Dominant ninth 
A dominant ninth is a dominant chord with a ninth. A ninth chord, as an extended chord, typically includes the seventh along with the basic triad structure. Thus, a Cmaj9 consists of C E G B and D play (help·info). When the symbol "9" is not preceded by the word "major" or "maj", the implied seventh chord is a dominant seventh—e.g. a C9 consists of C E G B♭ and D play (help·info), and would usually be expected to resolve to an F major chord (the implied key, C being the dominant of F). The ninth is commonly chromatically altered by half-step either up or down to create more tension and dissonance. Fétis tuned the chord 4:5:6:7:9.
In the common practice period, "the root, 3rd, 7th, and 9th are the most common factors present in the V9 chord," with the 5th, "typically omitted". The 9th and 7th usually resolve downward to the 5th and 3rd of I.
Dominant minor ninth 
A dominant minor ninth chord' consists of a major third, perfect fifth, minor seventh, and minor ninth. In C: G B D F A♭. Fétis tuned the chord 8:10:12:14:17. In notation for jazz and popular music, this chord is often denoted e.g. C7b9.
Minor ninth 
The minor ninth chord is played with the third and seventh both flattened, or lowered a semitone. The formula is 1, ♭3, 5, ♭7, 9. This chord is written as Cm9. This chord has a more "bluesy" sound and fits very well with the dominant 9th.
Major ninth 
The major ninth chord is played with the third and seventh both major. The formula is 1, 3, 5, 7, 9. This chord is written as Cmaj9.
6/9 chord 
The 6/9 chord is a pentad in which a major triad is extended with a sixth and 9th above the root, but no seventh, thus: C6/9 is C,E,G,A,D. It is not a tense chord requiring resolution, and is considered a substitute for the tonic in jazz. Its constituent notes are those of the pentatonic scale.
Heinrich Schenker, though he allowed the substitution of the dominant seventh, leading-tone, and leading tone half-diminished seventh chords, rejected the concept of a ninth chord on the basis that only that on the fifth scale degree (V9) was admitted and that inversion was not allowed of the ninth chord.
In music, the second factor of a chord is the note or pitch two scale degrees above the root or tonal center. When the second is the bass note, or lowest note, of the expressed chord, the chord is in third inversion Play (help·info). However, this is equivalent to a gapped eleventh chord.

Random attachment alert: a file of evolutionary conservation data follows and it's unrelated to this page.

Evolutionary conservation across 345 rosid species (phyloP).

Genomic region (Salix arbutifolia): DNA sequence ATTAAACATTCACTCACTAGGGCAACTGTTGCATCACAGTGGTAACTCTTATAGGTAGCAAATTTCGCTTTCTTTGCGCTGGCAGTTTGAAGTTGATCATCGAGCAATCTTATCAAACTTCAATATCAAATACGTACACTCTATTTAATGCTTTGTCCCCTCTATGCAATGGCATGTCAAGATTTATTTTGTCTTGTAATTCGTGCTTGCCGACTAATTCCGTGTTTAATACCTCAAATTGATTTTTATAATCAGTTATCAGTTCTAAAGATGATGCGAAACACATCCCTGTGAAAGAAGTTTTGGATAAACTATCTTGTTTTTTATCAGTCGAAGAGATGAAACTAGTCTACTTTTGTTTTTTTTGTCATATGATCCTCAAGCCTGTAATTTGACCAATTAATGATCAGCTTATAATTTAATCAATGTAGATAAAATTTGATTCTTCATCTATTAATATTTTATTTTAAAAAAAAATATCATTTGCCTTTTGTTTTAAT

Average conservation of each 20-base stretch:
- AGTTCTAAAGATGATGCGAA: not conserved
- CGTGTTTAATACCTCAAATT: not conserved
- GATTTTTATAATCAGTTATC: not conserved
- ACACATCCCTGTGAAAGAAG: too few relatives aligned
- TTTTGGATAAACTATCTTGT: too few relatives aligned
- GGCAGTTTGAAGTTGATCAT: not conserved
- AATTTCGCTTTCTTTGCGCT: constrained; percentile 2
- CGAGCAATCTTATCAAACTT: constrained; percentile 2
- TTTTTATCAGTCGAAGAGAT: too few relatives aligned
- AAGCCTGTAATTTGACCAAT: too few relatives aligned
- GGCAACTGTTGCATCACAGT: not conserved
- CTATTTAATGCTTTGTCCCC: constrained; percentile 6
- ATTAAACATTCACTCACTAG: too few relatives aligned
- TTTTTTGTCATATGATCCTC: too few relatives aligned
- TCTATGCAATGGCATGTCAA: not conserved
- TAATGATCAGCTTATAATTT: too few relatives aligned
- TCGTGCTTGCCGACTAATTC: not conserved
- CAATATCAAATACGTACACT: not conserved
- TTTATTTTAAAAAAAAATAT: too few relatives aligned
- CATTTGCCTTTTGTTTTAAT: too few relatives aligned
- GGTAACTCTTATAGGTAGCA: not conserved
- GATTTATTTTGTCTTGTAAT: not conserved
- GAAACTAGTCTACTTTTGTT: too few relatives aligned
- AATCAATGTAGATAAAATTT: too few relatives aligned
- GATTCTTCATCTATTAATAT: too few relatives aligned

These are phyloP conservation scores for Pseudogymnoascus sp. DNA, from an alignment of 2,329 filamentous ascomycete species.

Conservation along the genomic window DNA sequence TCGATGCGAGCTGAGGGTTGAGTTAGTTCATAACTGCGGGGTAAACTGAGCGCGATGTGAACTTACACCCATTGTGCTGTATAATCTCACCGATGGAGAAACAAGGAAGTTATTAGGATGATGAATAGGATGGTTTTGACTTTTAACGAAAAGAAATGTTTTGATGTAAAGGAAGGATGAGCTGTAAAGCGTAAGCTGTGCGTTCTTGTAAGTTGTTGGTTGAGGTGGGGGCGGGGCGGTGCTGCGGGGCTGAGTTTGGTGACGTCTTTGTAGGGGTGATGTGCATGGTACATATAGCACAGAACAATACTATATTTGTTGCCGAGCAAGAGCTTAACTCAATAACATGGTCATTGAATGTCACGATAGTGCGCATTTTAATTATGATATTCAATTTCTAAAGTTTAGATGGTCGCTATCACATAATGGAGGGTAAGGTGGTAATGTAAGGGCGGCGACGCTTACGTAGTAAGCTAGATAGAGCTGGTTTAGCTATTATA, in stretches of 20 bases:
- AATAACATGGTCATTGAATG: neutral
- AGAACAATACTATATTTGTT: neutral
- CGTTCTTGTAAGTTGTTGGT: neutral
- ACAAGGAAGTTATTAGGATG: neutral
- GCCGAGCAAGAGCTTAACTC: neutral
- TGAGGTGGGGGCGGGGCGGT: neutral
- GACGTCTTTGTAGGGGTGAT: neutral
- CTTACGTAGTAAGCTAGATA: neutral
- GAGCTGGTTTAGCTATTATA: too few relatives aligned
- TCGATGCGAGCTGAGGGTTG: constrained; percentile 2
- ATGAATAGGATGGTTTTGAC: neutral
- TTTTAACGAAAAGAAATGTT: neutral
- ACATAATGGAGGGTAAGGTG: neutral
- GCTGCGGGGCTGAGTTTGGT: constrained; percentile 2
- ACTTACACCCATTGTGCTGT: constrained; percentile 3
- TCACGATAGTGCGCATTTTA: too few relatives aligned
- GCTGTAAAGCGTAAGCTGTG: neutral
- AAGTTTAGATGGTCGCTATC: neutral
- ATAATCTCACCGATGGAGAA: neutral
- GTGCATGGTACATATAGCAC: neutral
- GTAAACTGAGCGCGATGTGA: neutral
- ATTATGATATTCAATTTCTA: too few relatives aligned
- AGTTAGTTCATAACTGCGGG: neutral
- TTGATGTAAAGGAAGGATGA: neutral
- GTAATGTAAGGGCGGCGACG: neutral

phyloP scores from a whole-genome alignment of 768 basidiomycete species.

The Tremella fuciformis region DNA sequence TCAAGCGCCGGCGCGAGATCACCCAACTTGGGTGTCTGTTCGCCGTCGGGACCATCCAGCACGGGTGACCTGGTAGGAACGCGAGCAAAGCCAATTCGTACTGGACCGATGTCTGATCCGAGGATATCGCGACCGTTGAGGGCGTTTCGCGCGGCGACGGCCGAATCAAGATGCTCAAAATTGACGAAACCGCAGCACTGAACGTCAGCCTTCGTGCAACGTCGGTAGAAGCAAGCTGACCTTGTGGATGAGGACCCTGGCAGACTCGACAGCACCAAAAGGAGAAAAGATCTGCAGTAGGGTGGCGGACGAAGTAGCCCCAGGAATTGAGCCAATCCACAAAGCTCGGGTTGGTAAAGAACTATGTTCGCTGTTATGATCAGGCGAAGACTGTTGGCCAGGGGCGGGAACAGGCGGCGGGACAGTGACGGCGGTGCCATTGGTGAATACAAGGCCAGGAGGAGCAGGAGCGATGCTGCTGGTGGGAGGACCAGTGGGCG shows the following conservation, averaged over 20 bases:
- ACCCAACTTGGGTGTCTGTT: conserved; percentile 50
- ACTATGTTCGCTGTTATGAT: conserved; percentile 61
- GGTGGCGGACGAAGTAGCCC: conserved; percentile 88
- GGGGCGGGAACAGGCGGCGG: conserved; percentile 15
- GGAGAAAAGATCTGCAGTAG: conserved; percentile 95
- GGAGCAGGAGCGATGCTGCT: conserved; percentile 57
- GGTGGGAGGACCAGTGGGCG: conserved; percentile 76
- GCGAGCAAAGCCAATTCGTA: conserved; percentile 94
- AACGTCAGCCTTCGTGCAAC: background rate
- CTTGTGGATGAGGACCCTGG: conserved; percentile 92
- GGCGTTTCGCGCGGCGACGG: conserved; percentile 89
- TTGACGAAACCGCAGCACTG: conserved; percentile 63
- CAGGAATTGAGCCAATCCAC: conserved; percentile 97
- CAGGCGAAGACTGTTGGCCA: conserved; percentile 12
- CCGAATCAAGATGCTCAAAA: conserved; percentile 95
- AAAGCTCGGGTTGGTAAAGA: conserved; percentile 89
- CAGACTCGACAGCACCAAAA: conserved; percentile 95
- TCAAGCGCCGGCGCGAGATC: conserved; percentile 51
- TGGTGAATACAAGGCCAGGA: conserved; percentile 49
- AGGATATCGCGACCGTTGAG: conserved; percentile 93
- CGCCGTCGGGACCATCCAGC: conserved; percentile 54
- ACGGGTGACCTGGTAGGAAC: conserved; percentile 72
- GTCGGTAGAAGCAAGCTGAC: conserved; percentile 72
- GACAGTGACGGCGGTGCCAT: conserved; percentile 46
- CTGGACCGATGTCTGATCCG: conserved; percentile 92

Conventionally, the second is third in importance to the root, fifth, and third, being an added tone. It is generally not allowed as the root since that inversion resembles an eleventh chord on the second rather than an added tone chord on the original note. In jazz chords and theory, the second is required due to its being an added tone.
The quality of the second may be determined by the scale or may be indicated. For example, in both a major and minor scale a diatonic second added to the tonic chord will be major (C-D-E-G or C-D-E♭-G) while one added to the dominant chord will be major or minor (G-A-B-D or G-A♭-B♭-D), respectively.
The second is octave equivalent to the ninth. If one could cut out the note in between the fifth and the ninth and then drop the ninth down an octave to a second, one would have a second chord (CEGB♭D' – B♭ = CDEG). The difference between sus2 and add9 is conventionally the absence or presence, respectively, of the third.
Added ninth 
An added ninth chord is a major triad with an added ninth. Thus, Cadd9 consists of C E G and D. (The D, which might be called an added second, is two fifths up from the root.) Added ninth chords differ from other ninth chords because the seventh is not included.
See also 
- Sadie, Stanley, ed. (1980). "Ninth chord", p.252, The New Grove Dictionary of Music and Musicians, vol. 13. ISBN 1-56159-174-2.
- Benward & Saker (2009). Music in Theory and Practice: Volume II, p.183-84. Eighth Edition. ISBN 978-0-07-310188-0.
- Stephenson, Ken (2002). What to Listen for in Rock: A Stylistic Analysis, p.85. ISBN 978-0-300-09239-4.
- Benward & Saker (2009), p.179.
- Fétis, François-Joseph and Arlin, Mary I. (1994). Esquisse de l'histoire de l'harmonie, p.139n9. ISBN 978-0-945193-51-7.
- Stephenson, Ken (2002). What to Listen for in Rock: A Stylistic Analysis, p.83. ISBN 978-0-300-09239-4.
- Walter Everett (Autumn, 2004). "A Royal Scam: The Abstruse and Ironic Bop-Rock Harmony of Steely Dan", p.208-209, Music Theory Spectrum, Vol. 26, No. 2, pp. 201-235.
- Berg, Shelly (2005). Alfred's Essentials of Jazz Theory, Book 3, p.90. ISBN 978-0-7390-3089-9.
- Jazz Lessons
- Schenker, Heinrich (1980). Harmony, p.190. ISBN 978-0-226-73734-8.
- Hawkins, Stan. "Prince- Harmonic Analysis of 'Anna Stesia'", p.329 and 334n7, Popular Music, Vol. 11, No. 3 (Oct., 1992), pp. 325-335.